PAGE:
Released combatants and civilians captured after February in Russian-held areas of Ukraine have also described their torture and ill-treatment.
These past and present cases, combined with the fact that confessions from the three captured foreign fighters were published in advance and the speed with which the men were sentenced are all causes for alarm, said Bogner, the U.N. official.
“Our concern is that it was not a fair trial process,” she said. “In these circumstances, holding a trial without fair trial guarantees means that the whole process may be a war crime.”
Russia has employed such public confessions and show trials in occupied Ukrainian territory since 2014. Many detainees are forced to “confess” on camera to being Ukrainian spies and saboteurs, to attacking defenseless Russian-speaking civilians in east Ukraine or to being misled about “Nazi Ukraine.”
Public confessions negate the presumption of innocence and raise concerns of coercion, said Bogner. They are banned under the Geneva Conventions, which stipulate that war prisoners should be protected from intimidation, humiliation or being the object of public curiosity.
Ukraine has also published confessions from Russian prisoners of war, and held press conferences with their participation. One Ukrainian human rights organization has argued that the actions are justified and in the public interest.
Pantyushenko’s five years of detention in the DNR included beatings and mock executions, as well as almost a year when he had no contact with his family. His trial process in 2019 was closed, and there was no opportunity for him and two other servicemen to defend themselves before the “prosecutors.”
“They weren’t interested,” he said. “They just needed to twist our words and take them out of context so they could sentence us under the statute for terrorism, whatever we said.”
He and other prisoners were interviewed by Russian propagandists, and some were forced to give confessions or learn texts to repeat at press conferences.
“When they called you in to talk to the press and it’s some woman with a microphone and a camera crew, that’s one thing, but when they bring you to the interrogation room and you see the security service and a load of army colonels, and they set up a microphone and start asking you questions, then that’s frightening,” he said. “You know that if you don’t say what they want then anything can happen to you. So you say what you think they need.”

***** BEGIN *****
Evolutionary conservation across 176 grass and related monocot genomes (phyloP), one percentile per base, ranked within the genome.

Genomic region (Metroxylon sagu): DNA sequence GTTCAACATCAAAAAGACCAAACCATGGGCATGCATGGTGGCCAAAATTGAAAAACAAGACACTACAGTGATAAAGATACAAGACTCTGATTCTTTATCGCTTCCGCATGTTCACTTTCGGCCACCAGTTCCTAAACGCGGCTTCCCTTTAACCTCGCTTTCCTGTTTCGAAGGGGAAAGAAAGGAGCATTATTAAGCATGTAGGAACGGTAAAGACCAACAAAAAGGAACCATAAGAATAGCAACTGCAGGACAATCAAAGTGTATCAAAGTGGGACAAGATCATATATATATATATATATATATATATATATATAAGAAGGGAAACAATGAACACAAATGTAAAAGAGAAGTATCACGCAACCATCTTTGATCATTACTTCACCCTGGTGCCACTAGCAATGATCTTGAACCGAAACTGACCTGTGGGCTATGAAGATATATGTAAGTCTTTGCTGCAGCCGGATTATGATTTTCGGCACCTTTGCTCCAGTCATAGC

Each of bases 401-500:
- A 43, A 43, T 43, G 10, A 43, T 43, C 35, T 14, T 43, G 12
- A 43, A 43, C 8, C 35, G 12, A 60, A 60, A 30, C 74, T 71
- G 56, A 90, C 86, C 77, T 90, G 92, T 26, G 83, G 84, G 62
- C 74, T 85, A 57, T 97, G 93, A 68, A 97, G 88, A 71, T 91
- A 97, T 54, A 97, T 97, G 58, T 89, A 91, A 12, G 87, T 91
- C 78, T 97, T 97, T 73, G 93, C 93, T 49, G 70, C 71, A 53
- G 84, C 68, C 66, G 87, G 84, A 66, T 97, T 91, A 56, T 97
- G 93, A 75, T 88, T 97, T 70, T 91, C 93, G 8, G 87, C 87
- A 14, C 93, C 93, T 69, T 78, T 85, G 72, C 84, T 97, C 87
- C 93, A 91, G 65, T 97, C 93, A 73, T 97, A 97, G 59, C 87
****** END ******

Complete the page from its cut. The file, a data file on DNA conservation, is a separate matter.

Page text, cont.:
He himself gave one interview, which he describes as “not quite shameful,” to captors he knew had killed several other prisoners.
For families of detainees, such video “confessions” are sometimes the only evidence that their relatives are still alive.
Recognizing the unrecognizable
Handing over prisoner cases to the proxy DNR has a benefit for Russia: Letting it pretend its hands are clean in local violations of international humanitarian law.
It also allows prisoners to face the death penalty, which has been under moratorium in Russia since 1996 (although there are regular calls to reinstate it).
“It wouldn’t have been possible to pass down the judgment of the death penalty against these foreigners if they had been on Russian territory, and so very conveniently they found themselves on the occupied territories,” said Magrou, the spokesman for foreign combatants in the international legion.
The “DNR criminal code” is based on outdated Soviet legislation that includes capital punishment. Since 2016, at least two death sentences have been handed down under it, according to the U.N. human rights mission, although it’s not clear if they were carried out.
In what is clearly an attempt to up the ante, the DNR on July 8 published on an official website that it was repealing a moratorium on capital punishment — although it’s now been a month since the three men were sentenced to death and it was the first time human rights monitors had heard of such a moratorium.
Earlier, in 2014, Russian and Russian-controlled forces also introduced field courts and executions in Ukrainian territory they controlled. Since then, at least three people were “sentenced” and killed using a Stalin-era decree.